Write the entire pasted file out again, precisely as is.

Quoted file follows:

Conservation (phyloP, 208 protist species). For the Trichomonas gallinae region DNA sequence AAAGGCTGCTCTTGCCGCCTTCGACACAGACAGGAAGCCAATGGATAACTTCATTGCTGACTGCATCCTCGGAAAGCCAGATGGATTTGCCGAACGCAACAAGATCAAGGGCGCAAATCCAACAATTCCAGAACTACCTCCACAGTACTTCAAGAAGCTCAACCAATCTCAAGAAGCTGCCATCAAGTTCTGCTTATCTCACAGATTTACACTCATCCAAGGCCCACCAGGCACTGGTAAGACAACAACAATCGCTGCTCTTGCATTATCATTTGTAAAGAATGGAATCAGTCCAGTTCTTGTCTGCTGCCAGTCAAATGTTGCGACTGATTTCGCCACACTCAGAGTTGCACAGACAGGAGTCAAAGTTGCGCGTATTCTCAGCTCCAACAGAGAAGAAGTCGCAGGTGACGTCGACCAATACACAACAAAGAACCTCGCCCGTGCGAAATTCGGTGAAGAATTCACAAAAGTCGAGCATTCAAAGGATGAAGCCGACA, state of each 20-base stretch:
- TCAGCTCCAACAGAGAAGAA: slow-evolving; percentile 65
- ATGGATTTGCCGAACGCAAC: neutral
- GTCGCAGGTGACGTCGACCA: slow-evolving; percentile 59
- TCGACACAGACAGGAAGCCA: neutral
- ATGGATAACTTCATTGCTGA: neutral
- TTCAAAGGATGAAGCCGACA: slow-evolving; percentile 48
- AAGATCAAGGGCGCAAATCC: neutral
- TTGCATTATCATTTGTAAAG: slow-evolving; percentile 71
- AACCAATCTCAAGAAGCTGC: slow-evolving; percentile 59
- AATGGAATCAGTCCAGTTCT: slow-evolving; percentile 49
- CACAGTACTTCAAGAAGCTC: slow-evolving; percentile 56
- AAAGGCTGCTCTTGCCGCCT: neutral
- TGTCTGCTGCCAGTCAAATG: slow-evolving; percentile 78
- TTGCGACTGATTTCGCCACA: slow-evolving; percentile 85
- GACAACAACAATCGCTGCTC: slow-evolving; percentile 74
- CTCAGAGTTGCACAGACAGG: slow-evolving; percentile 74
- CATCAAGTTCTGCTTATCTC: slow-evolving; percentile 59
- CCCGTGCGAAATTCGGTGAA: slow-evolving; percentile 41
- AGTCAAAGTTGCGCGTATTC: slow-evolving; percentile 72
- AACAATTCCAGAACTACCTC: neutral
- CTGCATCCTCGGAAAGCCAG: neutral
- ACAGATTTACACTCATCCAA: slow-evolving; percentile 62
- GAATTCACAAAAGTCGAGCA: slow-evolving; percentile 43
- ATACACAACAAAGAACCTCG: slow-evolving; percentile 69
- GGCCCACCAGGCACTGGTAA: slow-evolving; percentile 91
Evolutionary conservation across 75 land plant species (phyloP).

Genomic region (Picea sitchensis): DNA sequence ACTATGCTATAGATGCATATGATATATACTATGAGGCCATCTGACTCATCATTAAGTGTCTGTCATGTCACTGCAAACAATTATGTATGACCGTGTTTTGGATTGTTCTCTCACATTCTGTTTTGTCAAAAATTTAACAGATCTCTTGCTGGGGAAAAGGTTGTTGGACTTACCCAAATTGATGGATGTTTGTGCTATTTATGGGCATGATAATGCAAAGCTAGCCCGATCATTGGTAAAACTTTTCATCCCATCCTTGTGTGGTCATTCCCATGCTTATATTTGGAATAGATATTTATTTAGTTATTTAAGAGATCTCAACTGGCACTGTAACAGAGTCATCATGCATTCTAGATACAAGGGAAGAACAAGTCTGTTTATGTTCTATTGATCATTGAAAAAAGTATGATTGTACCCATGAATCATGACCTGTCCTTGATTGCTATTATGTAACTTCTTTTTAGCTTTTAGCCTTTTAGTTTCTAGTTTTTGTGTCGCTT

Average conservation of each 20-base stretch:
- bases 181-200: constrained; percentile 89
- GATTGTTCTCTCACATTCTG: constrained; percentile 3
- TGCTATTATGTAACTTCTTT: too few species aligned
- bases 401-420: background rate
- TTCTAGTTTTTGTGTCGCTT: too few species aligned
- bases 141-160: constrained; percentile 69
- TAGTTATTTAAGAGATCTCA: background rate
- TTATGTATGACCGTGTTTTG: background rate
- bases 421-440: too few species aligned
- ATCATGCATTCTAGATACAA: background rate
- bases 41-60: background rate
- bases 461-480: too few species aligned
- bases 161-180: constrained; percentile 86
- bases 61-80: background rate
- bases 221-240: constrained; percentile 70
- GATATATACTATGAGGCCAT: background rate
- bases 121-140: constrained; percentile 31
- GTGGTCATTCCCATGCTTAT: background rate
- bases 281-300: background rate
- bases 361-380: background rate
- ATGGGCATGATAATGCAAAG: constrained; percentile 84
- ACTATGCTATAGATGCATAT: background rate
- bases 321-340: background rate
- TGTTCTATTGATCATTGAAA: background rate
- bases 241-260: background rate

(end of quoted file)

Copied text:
Conservation (phyloP, 208 protist species). For the Trichomonas gallinae region DNA sequence AAAGGCTGCTCTTGCCGCCTTCGACACAGACAGGAAGCCAATGGATAACTTCATTGCTGACTGCATCCTCGGAAAGCCAGATGGATTTGCCGAACGCAACAAGATCAAGGGCGCAAATCCAACAATTCCAGAACTACCTCCACAGTACTTCAAGAAGCTCAACCAATCTCAAGAAGCTGCCATCAAGTTCTGCTTATCTCACAGATTTACACTCATCCAAGGCCCACCAGGCACTGGTAAGACAACAACAATCGCTGCTCTTGCATTATCATTTGTAAAGAATGGAATCAGTCCAGTTCTTGTCTGCTGCCAGTCAAATGTTGCGACTGATTTCGCCACACTCAGAGTTGCACAGACAGGAGTCAAAGTTGCGCGTATTCTCAGCTCCAACAGAGAAGAAGTCGCAGGTGACGTCGACCAATACACAACAAAGAACCTCGCCCGTGCGAAATTCGGTGAAGAATTCACAAAAGTCGAGCATTCAAAGGATGAAGCCGACA, state of each 20-base stretch:
- TCAGCTCCAACAGAGAAGAA: slow-evolving; percentile 65
- ATGGATTTGCCGAACGCAAC: neutral
- GTCGCAGGTGACGTCGACCA: slow-evolving; percentile 59
- TCGACACAGACAGGAAGCCA: neutral
- ATGGATAACTTCATTGCTGA: neutral
- TTCAAAGGATGAAGCCGACA: slow-evolving; percentile 48
- AAGATCAAGGGCGCAAATCC: neutral
- TTGCATTATCATTTGTAAAG: slow-evolving; percentile 71
- AACCAATCTCAAGAAGCTGC: slow-evolving; percentile 59
- AATGGAATCAGTCCAGTTCT: slow-evolving; percentile 49
- CACAGTACTTCAAGAAGCTC: slow-evolving; percentile 56
- AAAGGCTGCTCTTGCCGCCT: neutral
- TGTCTGCTGCCAGTCAAATG: slow-evolving; percentile 78
- TTGCGACTGATTTCGCCACA: slow-evolving; percentile 85
- GACAACAACAATCGCTGCTC: slow-evolving; percentile 74
- CTCAGAGTTGCACAGACAGG: slow-evolving; percentile 74
- CATCAAGTTCTGCTTATCTC: slow-evolving; percentile 59
- CCCGTGCGAAATTCGGTGAA: slow-evolving; percentile 41
- AGTCAAAGTTGCGCGTATTC: slow-evolving; percentile 72
- AACAATTCCAGAACTACCTC: neutral
- CTGCATCCTCGGAAAGCCAG: neutral
- ACAGATTTACACTCATCCAA: slow-evolving; percentile 62
- GAATTCACAAAAGTCGAGCA: slow-evolving; percentile 43
- ATACACAACAAAGAACCTCG: slow-evolving; percentile 69
- GGCCCACCAGGCACTGGTAA: slow-evolving; percentile 91
Evolutionary conservation across 75 land plant species (phyloP).

Genomic region (Picea sitchensis): DNA sequence ACTATGCTATAGATGCATATGATATATACTATGAGGCCATCTGACTCATCATTAAGTGTCTGTCATGTCACTGCAAACAATTATGTATGACCGTGTTTTGGATTGTTCTCTCACATTCTGTTTTGTCAAAAATTTAACAGATCTCTTGCTGGGGAAAAGGTTGTTGGACTTACCCAAATTGATGGATGTTTGTGCTATTTATGGGCATGATAATGCAAAGCTAGCCCGATCATTGGTAAAACTTTTCATCCCATCCTTGTGTGGTCATTCCCATGCTTATATTTGGAATAGATATTTATTTAGTTATTTAAGAGATCTCAACTGGCACTGTAACAGAGTCATCATGCATTCTAGATACAAGGGAAGAACAAGTCTGTTTATGTTCTATTGATCATTGAAAAAAGTATGATTGTACCCATGAATCATGACCTGTCCTTGATTGCTATTATGTAACTTCTTTTTAGCTTTTAGCCTTTTAGTTTCTAGTTTTTGTGTCGCTT

Average conservation of each 20-base stretch:
- bases 181-200: constrained; percentile 89
- GATTGTTCTCTCACATTCTG: constrained; percentile 3
- TGCTATTATGTAACTTCTTT: too few species aligned
- bases 401-420: background rate
- TTCTAGTTTTTGTGTCGCTT: too few species aligned
- bases 141-160: constrained; percentile 69
- TAGTTATTTAAGAGATCTCA: background rate
- TTATGTATGACCGTGTTTTG: background rate
- bases 421-440: too few species aligned
- ATCATGCATTCTAGATACAA: background rate
- bases 41-60: background rate
- bases 461-480: too few species aligned
- bases 161-180: constrained; percentile 86
- bases 61-80: background rate
- bases 221-240: constrained; percentile 70
- GATATATACTATGAGGCCAT: background rate
- bases 121-140: constrained; percentile 31
- GTGGTCATTCCCATGCTTAT: background rate
- bases 281-300: background rate
- bases 361-380: background rate
- ATGGGCATGATAATGCAAAG: constrained; percentile 84
- ACTATGCTATAGATGCATAT: background rate
- bases 321-340: background rate
- TGTTCTATTGATCATTGAAA: background rate
- bases 241-260: background rate